A continuation of the scattered photo album: a few longer recollections
Sitting in the courtroom. Finally, finally! They are allowing us to see a judge at 10:00am on July 30th, after holding us for the maximum amount of time they legally could. The women are seated in the front three rows. (We were told that usually the women were only allotted the first two rows, but we skewed their statistics that day.) As we wait in our yellow “LOVE” t-shirts, the men are ushered in behind us.
Every single male is wearing black and white stripes. They were made to wear jail-issue pink socks and underwear, in an effort to emasculate them. On their feet are orange rubber clogs. The backs of their shirts read “Sheriff’s Inmate: Unsentenced.”
We are not allowed to have any contact with the men. We are not allowed to speak to other women. In fact, we are told the only people we can speak to are legal council.
Our lawyers have not shown up. Word came that they are in the building, but they are being detained by security and aren’t being let through. The judge enters and begins calling people up. Public defenders are running around asking people how they would like to plea. They have yet to speak to me.
I’m staring at a piece of paper in my hands saying that if I don’t post a $500 bond, then I will be held until my trial date. They were assigning dates in late August. I had no money on me; I’d plundered my bank accounts just to get here. My friends and family are 2,000 miles away.
One by one, the women on my bench are being called up until I am the only one left sitting in my row. A man with a tie and glasses dashes up to me and says a lot of words. I get the impression he is a lawyer. He asks me for my plea, and I say, “Not guilty.” I ask him about my options, tell him my concerns. I’m sleep-deprived and starving. Things are moving very quickly, and I don’t understand what’s going on.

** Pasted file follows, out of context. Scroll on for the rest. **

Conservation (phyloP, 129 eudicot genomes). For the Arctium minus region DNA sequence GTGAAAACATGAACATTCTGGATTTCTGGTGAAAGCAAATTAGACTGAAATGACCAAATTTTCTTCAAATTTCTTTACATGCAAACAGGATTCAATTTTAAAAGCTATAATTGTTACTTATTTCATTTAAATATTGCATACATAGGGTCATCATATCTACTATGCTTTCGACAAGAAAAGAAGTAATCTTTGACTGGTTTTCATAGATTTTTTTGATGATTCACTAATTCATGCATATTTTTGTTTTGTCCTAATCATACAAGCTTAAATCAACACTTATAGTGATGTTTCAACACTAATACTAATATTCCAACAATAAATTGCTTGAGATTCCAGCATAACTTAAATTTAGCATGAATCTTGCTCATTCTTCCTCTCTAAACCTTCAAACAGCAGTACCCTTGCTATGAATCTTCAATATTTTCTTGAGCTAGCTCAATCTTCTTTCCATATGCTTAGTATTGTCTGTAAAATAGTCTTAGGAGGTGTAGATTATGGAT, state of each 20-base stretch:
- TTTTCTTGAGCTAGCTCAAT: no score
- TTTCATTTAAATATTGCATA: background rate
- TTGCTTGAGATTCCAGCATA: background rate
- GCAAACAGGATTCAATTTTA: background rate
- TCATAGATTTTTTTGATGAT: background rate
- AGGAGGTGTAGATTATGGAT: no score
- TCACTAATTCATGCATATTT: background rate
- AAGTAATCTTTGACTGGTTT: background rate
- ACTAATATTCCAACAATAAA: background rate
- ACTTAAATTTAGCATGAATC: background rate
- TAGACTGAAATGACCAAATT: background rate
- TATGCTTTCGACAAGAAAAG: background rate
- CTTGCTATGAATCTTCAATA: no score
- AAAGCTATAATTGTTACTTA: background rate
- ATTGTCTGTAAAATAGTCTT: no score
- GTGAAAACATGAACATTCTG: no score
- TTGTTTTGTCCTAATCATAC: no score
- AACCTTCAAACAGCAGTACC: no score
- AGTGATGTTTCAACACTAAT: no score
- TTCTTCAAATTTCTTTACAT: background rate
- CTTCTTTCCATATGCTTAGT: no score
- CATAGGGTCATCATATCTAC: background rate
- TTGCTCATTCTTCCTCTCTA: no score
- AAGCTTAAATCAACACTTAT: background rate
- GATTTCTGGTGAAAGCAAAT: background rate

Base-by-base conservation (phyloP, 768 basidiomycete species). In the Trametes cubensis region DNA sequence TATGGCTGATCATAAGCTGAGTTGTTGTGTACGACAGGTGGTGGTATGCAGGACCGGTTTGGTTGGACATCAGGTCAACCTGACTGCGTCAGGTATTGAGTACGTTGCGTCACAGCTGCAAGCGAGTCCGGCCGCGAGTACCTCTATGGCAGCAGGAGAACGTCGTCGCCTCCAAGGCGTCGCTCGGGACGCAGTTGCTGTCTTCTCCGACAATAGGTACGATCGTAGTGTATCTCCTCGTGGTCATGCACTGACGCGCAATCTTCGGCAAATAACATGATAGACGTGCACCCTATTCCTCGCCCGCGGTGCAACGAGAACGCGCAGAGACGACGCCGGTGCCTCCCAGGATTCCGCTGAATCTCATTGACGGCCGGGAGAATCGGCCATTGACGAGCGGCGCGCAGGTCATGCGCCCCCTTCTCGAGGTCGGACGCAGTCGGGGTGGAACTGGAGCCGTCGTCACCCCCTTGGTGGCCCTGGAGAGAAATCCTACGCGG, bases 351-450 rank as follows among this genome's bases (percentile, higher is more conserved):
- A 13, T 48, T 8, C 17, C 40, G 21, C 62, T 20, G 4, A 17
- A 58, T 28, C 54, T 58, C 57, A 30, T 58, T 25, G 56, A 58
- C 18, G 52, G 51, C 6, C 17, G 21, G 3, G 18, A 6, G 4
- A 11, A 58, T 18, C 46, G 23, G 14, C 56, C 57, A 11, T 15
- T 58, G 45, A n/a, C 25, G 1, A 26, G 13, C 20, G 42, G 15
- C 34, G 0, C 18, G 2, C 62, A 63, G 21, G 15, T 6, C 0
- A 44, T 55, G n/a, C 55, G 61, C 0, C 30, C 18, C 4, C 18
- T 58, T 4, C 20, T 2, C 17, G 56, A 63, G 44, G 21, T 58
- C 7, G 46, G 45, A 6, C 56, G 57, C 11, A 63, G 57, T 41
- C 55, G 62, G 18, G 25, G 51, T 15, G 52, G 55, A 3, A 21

He says, “Sounds good, don’t worry,” and dashes away, giving me no answers.
It is too much. I burst into tears.
The van has darkened; we must have pulled inside a building. We quickly slip our plastic cuffs back on behind our backs as we wait for the Phoenix police to unload us. Our bodies are pressed together, hip to hip, shoulder to shoulder. We are all covered in sweat, first from the oppressive heat and humidity outside, then from the stifling back of the police van. If anything, the van has been the more uncomfortable of the two, since the air conditioning isn’t working in the back.
We’ve been singing the “Meditation on Breathing” all the way from the Wells Fargo building to the county jail. “When I breathe in…I breathe in peace…. When I breathe out…I breathe out love….”
The door opens, and an officer gently helps us down. It feels funny to stop singing, as though I’ve suddenly lost one of my senses. I look around the basement parking garage in confusion; it is full of men and women in full riot gear, complete with plexiglass shields. They are crowding around the exit with their backs to us, shouting to each other. The din echoes off the walls of the garage. I find out later that they were part of the sheriff’s department, not the Phoenix police.
The police officer explains to us, apologetically, that he’s going to have to put us back in the van for our own protection; he’s not sure, but it would appear that our protesters outside have not remained peaceful, and he is afraid we might come to harm when the doors are opened. For all he knows, someone might throw a bomb into the garage.
After all, why else would the sheriff’s deputies need to be in full riot gear?
As we are escorted back into the van, I am confused; our people, claiming to “Stand on the Side of Love,” would not resort to violence. I knew it in my bones. What in the world was going on?